Tuesday, 10 July 2012

Running Alongside his Students

The great thing about blogposts is that they can sometimes be a slow burn (Paul Kelly reputedly took years to write To her Door) or in this case, immediate inspiration impels that the story just has to be recorded now.

Eric Hill has left the building... Well, he just left the (geography) room at the International Boys School Coalition Conference that's happening in Melbourne at Scotch College all this week. I have just been witness to a man outlining a running program that Eric likes to call 'therapy in disguise'. I have to say it was an honour to be present as a good man outlined a passion that he used to benefit others.

Now Eric is a serious runner. His students at school each year, after he runs in the New York marathon, ask if he won. He tells them that he probably couldn't beat the winners on a bicycle. What is extraordinary is that this guy said that he has run the New York marathon for as many years as he can remember. We didn't get a number - simply, it was that he has run the marathon for a lot of years. Witnessing him explain these interactions, it is so obvious that this man is role-modelling the value of persistence, the pleasure of finishing and working at, and reaching a goal.

I just heard him saying to a colleague as he left the presentation room, "Man, I am wiped out." Remember this bloke is a runner. Eric was spent emotionally. Why? I suspect because he had just prepared and, put on the line, a significant account of the body of teaching work he has created over his time as a PE teacher at St Bernard's Boys School in New York. He explained to our workshop cluster of about 20 people that, "at 11.25am, it was looking ugly." What he is describing here is that feeling that workshop presenters get in the pit of their stomachs when the time to start approaches. This session was starting at 11.30am and he told us that virtually nobody had turned up with five minutes to go. I was one of the last ones in but by that time there where good numbers in to hear and see Eric's presentation of his extraordinary work with his students.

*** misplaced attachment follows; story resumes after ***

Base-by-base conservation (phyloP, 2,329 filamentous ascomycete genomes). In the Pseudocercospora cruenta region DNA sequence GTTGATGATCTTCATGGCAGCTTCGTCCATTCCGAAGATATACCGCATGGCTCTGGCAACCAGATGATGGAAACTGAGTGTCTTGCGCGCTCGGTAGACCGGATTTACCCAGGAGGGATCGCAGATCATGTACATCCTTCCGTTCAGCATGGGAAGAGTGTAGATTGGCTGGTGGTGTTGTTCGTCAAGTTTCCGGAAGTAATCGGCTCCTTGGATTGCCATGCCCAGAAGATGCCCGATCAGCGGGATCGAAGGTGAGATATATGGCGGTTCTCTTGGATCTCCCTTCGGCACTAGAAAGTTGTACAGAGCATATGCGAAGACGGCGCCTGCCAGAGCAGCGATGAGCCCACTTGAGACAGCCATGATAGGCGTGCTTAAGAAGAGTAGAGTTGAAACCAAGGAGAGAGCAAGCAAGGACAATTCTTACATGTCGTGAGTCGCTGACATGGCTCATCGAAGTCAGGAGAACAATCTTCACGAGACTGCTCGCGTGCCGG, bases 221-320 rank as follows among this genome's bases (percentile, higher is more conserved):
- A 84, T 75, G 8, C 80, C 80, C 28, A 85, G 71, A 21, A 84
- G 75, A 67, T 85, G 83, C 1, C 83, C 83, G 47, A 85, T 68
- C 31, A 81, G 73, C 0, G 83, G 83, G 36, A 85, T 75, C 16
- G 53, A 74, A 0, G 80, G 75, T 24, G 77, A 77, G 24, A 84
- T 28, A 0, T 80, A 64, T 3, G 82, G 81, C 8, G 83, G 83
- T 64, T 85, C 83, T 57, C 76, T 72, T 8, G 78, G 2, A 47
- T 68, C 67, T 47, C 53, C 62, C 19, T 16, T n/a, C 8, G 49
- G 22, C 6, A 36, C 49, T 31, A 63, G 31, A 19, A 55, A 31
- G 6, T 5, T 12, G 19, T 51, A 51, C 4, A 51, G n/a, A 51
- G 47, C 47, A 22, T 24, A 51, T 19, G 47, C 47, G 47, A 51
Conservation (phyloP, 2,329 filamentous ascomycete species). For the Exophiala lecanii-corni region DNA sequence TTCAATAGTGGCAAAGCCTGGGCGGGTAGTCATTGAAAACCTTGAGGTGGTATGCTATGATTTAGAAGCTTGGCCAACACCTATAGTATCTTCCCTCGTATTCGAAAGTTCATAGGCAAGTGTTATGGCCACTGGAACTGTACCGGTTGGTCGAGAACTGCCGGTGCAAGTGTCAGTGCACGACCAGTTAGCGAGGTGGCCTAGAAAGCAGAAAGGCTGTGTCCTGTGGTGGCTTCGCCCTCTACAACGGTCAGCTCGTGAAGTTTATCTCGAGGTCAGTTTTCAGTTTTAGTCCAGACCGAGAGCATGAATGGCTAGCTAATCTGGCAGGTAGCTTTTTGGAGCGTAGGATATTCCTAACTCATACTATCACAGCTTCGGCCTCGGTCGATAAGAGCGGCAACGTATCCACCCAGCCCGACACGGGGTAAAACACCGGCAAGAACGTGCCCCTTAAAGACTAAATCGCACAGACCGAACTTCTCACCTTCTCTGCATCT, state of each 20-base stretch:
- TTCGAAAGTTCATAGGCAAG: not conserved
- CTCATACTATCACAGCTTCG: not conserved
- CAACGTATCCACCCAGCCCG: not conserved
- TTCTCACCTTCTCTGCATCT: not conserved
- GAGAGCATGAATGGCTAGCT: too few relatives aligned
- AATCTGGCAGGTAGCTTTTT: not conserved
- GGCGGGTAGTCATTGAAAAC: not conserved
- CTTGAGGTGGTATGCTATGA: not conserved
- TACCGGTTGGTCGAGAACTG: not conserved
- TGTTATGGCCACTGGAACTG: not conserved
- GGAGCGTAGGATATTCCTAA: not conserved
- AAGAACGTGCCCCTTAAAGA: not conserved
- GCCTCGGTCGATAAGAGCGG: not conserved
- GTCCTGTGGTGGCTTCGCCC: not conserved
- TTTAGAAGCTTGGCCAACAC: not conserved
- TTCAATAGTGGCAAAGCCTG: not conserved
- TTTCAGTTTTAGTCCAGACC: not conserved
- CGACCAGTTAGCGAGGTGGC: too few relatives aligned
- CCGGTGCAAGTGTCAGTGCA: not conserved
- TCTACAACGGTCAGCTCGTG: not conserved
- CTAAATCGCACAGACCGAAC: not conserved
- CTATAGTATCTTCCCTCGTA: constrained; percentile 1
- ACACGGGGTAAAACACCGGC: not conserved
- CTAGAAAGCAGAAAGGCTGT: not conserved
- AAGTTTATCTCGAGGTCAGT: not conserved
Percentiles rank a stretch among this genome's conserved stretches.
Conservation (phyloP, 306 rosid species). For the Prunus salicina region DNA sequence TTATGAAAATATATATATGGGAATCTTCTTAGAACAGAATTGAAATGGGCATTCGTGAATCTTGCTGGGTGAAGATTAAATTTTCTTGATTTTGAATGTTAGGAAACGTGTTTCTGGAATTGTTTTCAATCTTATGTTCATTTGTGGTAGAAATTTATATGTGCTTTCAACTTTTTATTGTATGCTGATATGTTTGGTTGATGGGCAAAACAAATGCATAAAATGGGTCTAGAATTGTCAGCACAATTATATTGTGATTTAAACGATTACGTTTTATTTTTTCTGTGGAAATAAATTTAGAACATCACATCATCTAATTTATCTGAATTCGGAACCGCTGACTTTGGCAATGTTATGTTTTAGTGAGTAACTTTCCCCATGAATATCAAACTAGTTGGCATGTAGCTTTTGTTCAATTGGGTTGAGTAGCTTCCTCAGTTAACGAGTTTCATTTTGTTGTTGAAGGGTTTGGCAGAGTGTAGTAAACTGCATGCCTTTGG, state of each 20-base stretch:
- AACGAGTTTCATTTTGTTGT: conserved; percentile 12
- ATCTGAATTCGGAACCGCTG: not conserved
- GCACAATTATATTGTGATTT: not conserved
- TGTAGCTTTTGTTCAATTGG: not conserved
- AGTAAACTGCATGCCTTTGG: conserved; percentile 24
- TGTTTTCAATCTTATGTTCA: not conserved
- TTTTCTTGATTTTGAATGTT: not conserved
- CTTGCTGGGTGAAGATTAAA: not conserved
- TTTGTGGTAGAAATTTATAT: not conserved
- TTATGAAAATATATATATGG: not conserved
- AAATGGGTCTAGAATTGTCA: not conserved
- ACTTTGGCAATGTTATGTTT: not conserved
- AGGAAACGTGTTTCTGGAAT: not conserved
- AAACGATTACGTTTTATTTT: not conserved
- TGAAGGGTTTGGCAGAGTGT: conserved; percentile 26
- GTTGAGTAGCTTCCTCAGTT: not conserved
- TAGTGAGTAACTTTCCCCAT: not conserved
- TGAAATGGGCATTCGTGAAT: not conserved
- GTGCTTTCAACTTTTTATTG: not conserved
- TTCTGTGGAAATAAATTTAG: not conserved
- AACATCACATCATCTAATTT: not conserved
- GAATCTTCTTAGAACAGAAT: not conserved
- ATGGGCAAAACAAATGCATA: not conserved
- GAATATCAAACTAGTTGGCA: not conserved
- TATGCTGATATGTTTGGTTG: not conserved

So, the thumbnail sketch is that Eric, with a team of dedicated colleagues has built a running program that boys at the school can sign up for, regardless of their fitness levels or athletic ability. It happens during timetabled classes. They run in Central Park, around the reservoir, through the tunnels. They don't just run, they do boy things like picking up sticks and having sword fights along the way. In the tunnels, of course a group of 30 boys make a holy racket and ensure that their shouting creates the full echoing boom effect as they yell their way through that part of the run. They run in the heat of summer and yes, they run too in the depths of winter, even when New York is under snow, he takes the kids outside for snowball fights. Eric Hill, who this blogger has never met before, outlined a career that I sense has a crucial underpinning... he has never forgotten what it is like to be a boy.